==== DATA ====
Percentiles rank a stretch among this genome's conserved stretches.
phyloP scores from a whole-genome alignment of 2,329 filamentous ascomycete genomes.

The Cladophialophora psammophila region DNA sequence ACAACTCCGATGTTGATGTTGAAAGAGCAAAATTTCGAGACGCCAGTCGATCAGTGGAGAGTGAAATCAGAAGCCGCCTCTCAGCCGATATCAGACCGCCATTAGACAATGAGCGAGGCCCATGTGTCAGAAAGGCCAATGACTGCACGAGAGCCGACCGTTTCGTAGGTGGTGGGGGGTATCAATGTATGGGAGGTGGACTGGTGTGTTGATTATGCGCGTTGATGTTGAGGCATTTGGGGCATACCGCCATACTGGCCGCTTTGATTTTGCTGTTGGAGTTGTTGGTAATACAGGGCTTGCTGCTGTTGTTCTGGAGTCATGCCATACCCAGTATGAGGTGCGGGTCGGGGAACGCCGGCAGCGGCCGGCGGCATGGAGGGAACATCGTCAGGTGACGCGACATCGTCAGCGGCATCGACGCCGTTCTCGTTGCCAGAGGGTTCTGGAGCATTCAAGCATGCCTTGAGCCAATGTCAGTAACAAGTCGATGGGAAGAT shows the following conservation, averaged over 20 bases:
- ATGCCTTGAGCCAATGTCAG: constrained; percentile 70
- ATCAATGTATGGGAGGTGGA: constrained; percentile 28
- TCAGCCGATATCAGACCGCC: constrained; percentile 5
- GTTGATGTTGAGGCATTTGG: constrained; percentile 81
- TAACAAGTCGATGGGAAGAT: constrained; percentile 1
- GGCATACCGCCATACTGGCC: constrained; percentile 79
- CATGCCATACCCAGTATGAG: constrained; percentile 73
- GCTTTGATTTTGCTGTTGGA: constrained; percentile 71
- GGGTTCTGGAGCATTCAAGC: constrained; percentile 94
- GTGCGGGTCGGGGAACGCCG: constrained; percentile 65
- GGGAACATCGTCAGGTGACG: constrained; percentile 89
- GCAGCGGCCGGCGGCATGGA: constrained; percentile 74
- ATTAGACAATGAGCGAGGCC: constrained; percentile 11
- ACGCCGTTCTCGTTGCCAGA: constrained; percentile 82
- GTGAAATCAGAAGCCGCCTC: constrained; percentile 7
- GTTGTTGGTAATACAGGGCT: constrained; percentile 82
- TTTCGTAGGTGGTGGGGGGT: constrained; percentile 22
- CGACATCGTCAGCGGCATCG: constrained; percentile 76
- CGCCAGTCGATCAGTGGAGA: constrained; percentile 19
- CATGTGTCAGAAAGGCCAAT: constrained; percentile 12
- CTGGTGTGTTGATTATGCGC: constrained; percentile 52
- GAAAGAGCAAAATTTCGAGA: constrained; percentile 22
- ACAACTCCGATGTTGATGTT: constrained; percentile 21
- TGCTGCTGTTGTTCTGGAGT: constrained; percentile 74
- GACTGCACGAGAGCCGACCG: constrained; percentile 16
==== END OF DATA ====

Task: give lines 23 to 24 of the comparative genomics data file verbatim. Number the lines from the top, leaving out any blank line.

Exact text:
- CATGTGTCAGAAAGGCCAAT: constrained; percentile 12
- CTGGTGTGTTGATTATGCGC: constrained; percentile 52